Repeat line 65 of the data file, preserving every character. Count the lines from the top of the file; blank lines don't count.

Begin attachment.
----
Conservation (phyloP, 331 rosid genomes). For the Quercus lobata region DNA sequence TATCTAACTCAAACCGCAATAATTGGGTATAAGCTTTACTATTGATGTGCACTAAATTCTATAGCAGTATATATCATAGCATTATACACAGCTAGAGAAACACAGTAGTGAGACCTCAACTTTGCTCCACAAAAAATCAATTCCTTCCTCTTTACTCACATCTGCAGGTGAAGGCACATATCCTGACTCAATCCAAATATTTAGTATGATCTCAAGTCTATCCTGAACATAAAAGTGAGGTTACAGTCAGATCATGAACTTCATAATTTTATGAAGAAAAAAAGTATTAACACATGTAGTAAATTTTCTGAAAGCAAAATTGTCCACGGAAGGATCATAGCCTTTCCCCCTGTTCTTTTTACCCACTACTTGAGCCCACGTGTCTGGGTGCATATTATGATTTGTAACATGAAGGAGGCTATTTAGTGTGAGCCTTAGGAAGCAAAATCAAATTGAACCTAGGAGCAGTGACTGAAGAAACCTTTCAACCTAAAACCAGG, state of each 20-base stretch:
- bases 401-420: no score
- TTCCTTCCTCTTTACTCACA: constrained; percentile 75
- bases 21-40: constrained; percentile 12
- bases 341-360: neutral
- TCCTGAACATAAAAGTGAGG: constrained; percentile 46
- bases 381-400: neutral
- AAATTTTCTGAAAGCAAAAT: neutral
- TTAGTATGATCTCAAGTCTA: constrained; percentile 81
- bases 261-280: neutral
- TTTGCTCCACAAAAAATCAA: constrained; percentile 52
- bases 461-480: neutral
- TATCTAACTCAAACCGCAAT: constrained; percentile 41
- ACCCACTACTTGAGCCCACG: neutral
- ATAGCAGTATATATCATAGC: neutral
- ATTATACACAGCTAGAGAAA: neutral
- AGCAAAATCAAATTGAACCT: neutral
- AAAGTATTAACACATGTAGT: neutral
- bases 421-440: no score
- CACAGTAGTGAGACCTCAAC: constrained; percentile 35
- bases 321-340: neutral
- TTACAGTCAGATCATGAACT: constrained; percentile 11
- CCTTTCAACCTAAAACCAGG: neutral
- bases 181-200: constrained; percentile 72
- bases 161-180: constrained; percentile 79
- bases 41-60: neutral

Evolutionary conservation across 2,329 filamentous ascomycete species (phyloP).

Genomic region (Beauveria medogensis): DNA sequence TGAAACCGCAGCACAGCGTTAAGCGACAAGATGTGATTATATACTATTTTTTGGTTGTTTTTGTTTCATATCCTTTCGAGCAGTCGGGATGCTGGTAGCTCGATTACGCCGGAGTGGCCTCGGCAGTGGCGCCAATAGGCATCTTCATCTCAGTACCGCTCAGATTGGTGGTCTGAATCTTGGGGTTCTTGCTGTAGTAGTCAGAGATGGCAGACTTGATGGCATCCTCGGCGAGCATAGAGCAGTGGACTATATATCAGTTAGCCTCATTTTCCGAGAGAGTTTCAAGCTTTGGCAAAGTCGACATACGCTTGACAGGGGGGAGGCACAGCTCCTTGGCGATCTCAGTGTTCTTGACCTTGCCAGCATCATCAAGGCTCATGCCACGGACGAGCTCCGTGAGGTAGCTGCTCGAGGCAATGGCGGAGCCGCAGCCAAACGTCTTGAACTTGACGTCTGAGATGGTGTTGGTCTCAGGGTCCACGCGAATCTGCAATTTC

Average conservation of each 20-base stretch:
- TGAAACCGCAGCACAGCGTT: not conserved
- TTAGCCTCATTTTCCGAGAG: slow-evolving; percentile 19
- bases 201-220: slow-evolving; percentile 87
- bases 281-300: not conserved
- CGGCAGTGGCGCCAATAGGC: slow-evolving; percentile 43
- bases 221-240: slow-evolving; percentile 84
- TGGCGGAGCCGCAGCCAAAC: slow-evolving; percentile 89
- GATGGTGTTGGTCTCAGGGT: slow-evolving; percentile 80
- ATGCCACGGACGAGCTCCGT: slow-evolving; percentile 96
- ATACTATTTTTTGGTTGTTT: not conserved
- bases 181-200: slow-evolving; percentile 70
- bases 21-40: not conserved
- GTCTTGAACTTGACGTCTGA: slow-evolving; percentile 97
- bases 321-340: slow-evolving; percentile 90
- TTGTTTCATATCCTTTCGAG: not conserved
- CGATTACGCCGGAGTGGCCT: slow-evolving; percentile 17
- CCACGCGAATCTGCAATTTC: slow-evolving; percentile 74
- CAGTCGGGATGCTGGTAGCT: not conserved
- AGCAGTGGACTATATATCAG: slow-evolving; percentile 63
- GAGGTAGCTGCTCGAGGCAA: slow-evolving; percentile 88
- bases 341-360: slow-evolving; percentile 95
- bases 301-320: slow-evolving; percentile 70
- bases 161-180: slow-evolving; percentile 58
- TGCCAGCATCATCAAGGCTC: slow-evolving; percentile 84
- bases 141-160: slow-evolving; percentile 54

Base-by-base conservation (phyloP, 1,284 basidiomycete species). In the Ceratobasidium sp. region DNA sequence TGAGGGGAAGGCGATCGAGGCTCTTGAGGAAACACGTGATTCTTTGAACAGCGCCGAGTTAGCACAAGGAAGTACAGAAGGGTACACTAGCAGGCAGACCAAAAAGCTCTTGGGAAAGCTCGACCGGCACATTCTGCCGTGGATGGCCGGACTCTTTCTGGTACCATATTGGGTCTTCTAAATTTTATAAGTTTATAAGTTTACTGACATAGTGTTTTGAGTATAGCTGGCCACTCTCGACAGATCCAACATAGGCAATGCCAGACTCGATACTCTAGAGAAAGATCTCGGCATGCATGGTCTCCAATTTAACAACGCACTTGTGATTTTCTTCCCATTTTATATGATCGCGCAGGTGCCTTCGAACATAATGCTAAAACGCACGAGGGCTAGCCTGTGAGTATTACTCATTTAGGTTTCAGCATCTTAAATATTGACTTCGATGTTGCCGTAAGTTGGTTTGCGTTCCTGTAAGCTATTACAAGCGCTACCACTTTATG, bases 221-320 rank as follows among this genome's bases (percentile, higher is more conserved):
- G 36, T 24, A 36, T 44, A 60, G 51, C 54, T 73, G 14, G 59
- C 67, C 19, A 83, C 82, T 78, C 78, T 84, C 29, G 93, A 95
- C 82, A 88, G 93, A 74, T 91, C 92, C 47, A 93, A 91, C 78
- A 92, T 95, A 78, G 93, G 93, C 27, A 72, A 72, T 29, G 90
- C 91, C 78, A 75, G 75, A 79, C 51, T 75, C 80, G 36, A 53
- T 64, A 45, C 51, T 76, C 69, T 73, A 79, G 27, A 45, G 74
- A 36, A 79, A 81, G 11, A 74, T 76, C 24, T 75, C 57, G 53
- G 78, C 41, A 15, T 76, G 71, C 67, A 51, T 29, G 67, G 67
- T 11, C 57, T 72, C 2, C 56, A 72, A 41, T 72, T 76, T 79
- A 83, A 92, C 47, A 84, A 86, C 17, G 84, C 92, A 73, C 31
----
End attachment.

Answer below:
- A 83, A 92, C 47, A 84, A 86, C 17, G 84, C 92, A 73, C 31